Many African countries are chronically broke. They must regularly borrow money to finance the public sector and to service their existing debt. The IMF is willing to provide loans as long as the government will carry out a neo-liberal reform package, known as a Structural Adjustment Program (SAP).
The SAPs often impose harsh conditions which cause huge suffering amongst the poor. Such changes would never be tried by the ruling class in the powerful countries as they often lead to instability and violence borne out of desperation. Tellingly an SAP was one of the elements which contributed to the increased tension in the lead up to the Rwandan genocide.
In concrete terms the neo-liberal policies which have been widely implemented in Africa over the last 2 decades are:
*Removal of state control over prices and money. This has meant that subsidies on basic goods such as food and fuel have been removed. In some countries even the most basic foodstuffs have become too expensive for the poor. Food riots against SAP measures have occured all over the continent, notably in Zimbabwe. In Nigeria in June 2000, an IMF-driven increase in the price of fuel provoked a week long general strike and mass resistance.
*Large cuts in public spending. These have caused massive layoffs of public sector workers in many countries. Hundreds of thousands of workers have been retrenched (made redundant) in Senegal, Zambia and Tanzania to name but a few. Other cutbacks in public spending have seen reduced social programs and increased charges. Current Structural Adjustment demands for Mozambique include a fivefold increase in health charges.
*Privatisations of state owned corporations such as electricity, water and transport. These privatisations have often merely replaced a state monopoly with a private monopoly which has generally led to price rises and the effective barring of the services to vast numbers of the poor. In South Africa, electricity and water cut-offs have become common in the townships of Soweto as part of the ANC's neo-liberal GEAR policy.
*Policies to promote a 'flexible' workforce. This essentially means the large scale subcontracting of labour and a reduction in workers' rights, wages and conditions. Workers at Wits University in Johannesberg recently saw their salaries cut by almost 70% and lost all of their benefits under a recent restructuring plan.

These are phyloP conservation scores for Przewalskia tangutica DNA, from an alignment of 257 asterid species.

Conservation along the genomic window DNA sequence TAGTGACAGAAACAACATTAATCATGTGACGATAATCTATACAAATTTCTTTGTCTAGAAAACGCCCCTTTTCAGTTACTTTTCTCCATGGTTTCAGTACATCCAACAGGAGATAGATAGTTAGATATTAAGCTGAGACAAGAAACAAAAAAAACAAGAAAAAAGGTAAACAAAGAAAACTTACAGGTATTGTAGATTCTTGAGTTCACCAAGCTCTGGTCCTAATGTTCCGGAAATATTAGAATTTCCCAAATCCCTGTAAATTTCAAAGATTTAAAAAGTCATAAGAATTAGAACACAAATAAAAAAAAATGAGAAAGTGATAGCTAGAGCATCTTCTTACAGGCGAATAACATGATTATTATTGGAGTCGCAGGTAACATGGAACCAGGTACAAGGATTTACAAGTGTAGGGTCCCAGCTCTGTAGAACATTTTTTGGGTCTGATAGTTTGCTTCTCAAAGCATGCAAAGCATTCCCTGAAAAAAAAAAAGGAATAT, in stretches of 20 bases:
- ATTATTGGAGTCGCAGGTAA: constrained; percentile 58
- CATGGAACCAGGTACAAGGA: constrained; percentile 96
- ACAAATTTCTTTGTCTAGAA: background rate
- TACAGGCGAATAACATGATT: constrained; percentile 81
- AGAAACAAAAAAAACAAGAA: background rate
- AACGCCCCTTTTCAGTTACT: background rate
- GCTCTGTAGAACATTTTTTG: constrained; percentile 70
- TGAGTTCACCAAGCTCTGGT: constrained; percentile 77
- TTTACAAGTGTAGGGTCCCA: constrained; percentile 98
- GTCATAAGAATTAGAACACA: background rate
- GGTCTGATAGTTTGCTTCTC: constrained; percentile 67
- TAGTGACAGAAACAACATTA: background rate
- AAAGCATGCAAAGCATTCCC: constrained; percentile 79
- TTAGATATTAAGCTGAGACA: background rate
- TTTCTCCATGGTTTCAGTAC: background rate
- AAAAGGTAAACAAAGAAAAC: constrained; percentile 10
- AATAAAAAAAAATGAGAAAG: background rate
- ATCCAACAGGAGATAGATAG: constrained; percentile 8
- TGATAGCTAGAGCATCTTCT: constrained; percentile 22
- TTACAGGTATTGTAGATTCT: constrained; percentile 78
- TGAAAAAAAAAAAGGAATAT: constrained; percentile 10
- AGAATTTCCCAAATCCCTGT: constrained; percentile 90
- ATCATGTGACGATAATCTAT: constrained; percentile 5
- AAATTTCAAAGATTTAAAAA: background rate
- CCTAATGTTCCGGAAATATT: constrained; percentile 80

*Policies to promote competitiveness. This involves reducing tarrif barriers and reducing taxes on businesses and the rich to attract investment. As a result of this, local industries can be undermined by cheap imports causing massive job losses as happened to the South African textile industry. Sales taxes (VAT) are introduced as alternatives to company and income tax. This causes increases in prices of goods for workers and big increases in profits for bosses.
This opposition has normally come from community groups or independent trade unions. African anarchists have formed part of this resistance. In Nigeria the anarcho-syndicalist Awareness League was involved in the general strike against fuel price rises which succeeded in forcing the government to reduce the price significantly.
In South Africa anarchists have actively opposed the government's neo-liberal GEAR plan since its introduction in 1996. Most recently anarchists have been working in the Anti-Privatisation Forum (APF). The APF is an alliance of left wing activists, some radical unions and mass-based community groups such as the Soweto Electricity Crisis Committee whose constituency is numbered in millions. It was established to campaign against the privatisation of services in the government's IGOLI 2002 plan for privatising Johannesberg's municipal services. South African anarchists are committed to fighting privatisation every step of the way.
A longer version of this article is available as part of An Irish anarchist in Africa